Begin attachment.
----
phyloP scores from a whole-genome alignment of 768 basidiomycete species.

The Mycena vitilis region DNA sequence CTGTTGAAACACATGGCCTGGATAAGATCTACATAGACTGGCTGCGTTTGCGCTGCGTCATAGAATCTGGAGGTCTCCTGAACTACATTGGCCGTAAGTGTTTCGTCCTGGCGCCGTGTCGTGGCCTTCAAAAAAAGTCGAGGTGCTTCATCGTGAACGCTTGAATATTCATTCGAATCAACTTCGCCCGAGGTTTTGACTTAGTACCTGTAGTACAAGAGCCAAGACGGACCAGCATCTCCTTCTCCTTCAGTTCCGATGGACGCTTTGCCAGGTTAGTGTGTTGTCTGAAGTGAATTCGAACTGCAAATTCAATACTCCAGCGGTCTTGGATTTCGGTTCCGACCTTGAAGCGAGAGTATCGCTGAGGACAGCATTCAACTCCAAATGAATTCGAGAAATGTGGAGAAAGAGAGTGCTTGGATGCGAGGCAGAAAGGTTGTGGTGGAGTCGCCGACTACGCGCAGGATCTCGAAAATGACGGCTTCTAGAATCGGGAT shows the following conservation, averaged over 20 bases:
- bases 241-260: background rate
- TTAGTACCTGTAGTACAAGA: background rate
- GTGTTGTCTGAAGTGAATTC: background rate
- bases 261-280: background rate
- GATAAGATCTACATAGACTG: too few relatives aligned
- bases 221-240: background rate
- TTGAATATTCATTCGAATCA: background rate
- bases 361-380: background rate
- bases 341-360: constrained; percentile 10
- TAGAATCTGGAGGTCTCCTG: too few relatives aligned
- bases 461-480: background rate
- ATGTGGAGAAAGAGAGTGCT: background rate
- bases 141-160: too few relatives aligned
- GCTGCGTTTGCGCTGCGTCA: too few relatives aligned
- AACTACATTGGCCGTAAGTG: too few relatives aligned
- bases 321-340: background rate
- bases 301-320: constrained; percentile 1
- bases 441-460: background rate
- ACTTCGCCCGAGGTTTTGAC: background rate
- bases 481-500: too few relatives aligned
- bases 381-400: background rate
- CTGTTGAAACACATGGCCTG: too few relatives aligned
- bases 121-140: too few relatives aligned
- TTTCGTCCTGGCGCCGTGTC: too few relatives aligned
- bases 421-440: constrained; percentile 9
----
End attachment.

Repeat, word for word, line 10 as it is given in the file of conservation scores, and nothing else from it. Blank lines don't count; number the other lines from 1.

- bases 361-380: background rate